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"all scripture is given by inspiration of God, and is profitable for doctrine, for reproof, for correction, for instruction in righteousness that the man of God may be perfect, thoroughly furnished unto all good works."
False witnesses did rise up: they laid to my charge things that I knew not.-Psalm xxxv. 11.
WHERE shall we find one more unjustly accused, than Jesus. They falsely declare him to be a blasphemer and seducer of the people. His enemies, in order to give an appearance of justice to their proceedings, (for they were determined to destroy him) proceeded to call witnesses against him; a mock trial ensues before Caiaphas the High Priest; but, though the witnesses are perjured, their testimony agrees not together. They indeed accuse him of having threatened to destroy their temple and build it again in three days; but they can prove nothing. It is true, that Jesus, when speaking of his death and resurrection, said, destroy this temple, and after three days I will raise it up again. But this he spake of his
body, of which their temple was a type.* It was the honoured spot, in which the Lord met with and blessed his people, and the body of Jesus was ho* noured as the dwelling place or temple of the Lord of Glory. God did indeed dwell in an house of clay which, agreeably to his own prediction, was laid low, even to the ground, and, after three days, he raised it up again, without human aid or art. These words are made the subject of their accusation; but, the charge is so childish and ridiculous, that it deserves to be treated with contempt. It is a little extraordinary, that they did not bring against him the prophecy he had delivered of the utter ruin which, before that generation should have passed away, he had declared the Romans would bring upon their devoted city and temple. But they cautiously refrain from speaking on that subject, and proceed to accuse him of blasphemy, but here again they can prove nothing. Caiaphas artfully enough, adjures the condemned, by the living God, to tell him plainly, if he were the Christ, the Son of God. To which question Jesus replies, by boldly declaring his Godhead, and saying, that hereafter they should see him coming in the clouds of Heaven, as
* John ii, 19-21. † Col. ii. 9.
their Judge. The High Priest then rent his mantle, and they pronounced him worthy of death. By the law of Moses, persons guilty of blasphemy, were to be stoned to death. The Jews being a conquered people, had not the power to inflict so severe a punishment, they, therefore, take Jesus before the Roman Governor, and vehemently accuse him of perverting the nation, forbidding to give tribute to Cæsar, saying, that, he himself was Christ a King, and that he stirred up the people, beginning from Galilee to Jerusalem. But how false and unjust the accusation. Cæsar, throughout his vast dominions, had not a more honourable or obedient subject, nor one who by example or precept, better taught the true interest of the king and nation. He, indeed, preached from Galilee to Jerusalem, but not with words of sedition and strife, for he stirred up the people to practise such a refined and exalted system of ethics, that those of the far-famed heathen moralists sink into insignificance and contempt, when their sentiments are compared with the doctrines of morality as taught by Jesus and his Apostles." Love your enemies, bless them that curse you, do good to them that hate you, and pray for them which despitefully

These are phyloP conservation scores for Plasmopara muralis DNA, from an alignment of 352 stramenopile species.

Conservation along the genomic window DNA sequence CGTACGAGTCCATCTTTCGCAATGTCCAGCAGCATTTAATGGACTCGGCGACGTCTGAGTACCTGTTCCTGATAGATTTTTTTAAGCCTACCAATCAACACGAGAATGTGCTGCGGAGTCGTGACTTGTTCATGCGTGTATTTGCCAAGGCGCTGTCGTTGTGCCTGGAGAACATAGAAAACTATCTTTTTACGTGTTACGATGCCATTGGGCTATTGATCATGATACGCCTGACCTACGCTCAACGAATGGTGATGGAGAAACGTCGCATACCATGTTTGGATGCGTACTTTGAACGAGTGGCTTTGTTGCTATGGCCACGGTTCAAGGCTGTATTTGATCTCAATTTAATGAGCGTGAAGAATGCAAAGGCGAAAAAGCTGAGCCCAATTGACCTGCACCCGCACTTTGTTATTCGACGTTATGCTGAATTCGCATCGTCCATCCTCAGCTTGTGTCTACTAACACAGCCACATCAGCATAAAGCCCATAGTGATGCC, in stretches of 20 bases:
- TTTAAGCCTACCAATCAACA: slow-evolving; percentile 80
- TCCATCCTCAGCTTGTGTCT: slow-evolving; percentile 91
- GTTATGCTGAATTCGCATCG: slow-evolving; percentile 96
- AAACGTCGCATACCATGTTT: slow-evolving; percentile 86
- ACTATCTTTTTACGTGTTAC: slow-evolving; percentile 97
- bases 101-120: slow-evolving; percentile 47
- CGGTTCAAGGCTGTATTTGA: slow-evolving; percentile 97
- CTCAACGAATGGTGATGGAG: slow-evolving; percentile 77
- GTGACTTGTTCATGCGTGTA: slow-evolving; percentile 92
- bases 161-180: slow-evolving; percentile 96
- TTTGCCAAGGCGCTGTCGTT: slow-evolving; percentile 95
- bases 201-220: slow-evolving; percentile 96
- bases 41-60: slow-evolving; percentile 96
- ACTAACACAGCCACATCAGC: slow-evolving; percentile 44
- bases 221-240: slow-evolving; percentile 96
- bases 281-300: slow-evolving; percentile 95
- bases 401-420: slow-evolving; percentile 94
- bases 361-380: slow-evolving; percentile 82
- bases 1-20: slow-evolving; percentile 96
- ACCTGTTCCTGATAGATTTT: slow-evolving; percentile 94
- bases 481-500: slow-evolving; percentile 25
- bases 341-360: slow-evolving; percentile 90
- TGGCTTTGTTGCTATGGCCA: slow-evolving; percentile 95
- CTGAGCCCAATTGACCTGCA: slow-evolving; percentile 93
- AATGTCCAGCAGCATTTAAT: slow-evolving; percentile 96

use you and persecute you, and whatsoever ye would
that men should do unto you, do ye even so to them." He taught the people throughout all Jewry, to "render unto Cæsar the things that are Cæsar's, and unto God the things that are God's." He even wrought a miracle to furnish the means of paying his own and disciples' tribute money. But we cannot find an instance of his working a miracle to supply his own necessities, although so poor that he had not where to lay his head, He ever taught the Jewish nation and his Apostles, and through them the world, to render unto all men their due, whether of tribute, custom, or honour. He enjoined them to submit themselves to the Powers that be, and, to obey the laws of their Sovereigns and civil Magistrates so far as they might be in unison with the commands of God. Although he spoke so freely of the duties of the subject, he treated the great ones of the earth as men accountable to God, for the talents entrusted to their charge. His Apostles, taught by their divine Lord and Master, neither flattered the vices, nor courted the favours of kings or nobles, for they were no sycophants. Although the doctrine of Jesus was so pure and Godlike, and his life displayed every virtue, (for in his spirit there was no guile) and, is the only one amongst Adam's race, who was free from
sin, yet against him was the tongue of the slanderer busy, and calumny dared to raise her voice. Yea "false witnesses did rise up and lay to his charge things that he knew not."
But I, as a deaf man, heard not; and I was as a dumb man that openeth not his mouth. Thus, I was as a man that heareth not, and in whose mouth are no reproofs. Psalm xxxviii. 13, 14.
DOES not the perusal of these words lead the mind back to the palace of Caiaphas, and the hall of Pilate, when Jesus appeared there, surrounded by his bloodthirsty persecutors, who, in the bitterness of their malice, vehemently and unjustly accuse him of crimes his soul abhorred. But, the meek and lowly Jesus beard their falsehoods with silent composure. Their calumnies aroused no angry passions in his spotless soul. Though conscious of the injustice of their proceedings, he made no remonstrance. Pilate marvelled at his silence, and exclaimed, hearest thou not how many things these witness against thee? But Jesus answered not a word. He was 68
a deaf man who heard not, or as one that is dumb so
he opened not his mouth." Yet his silence was not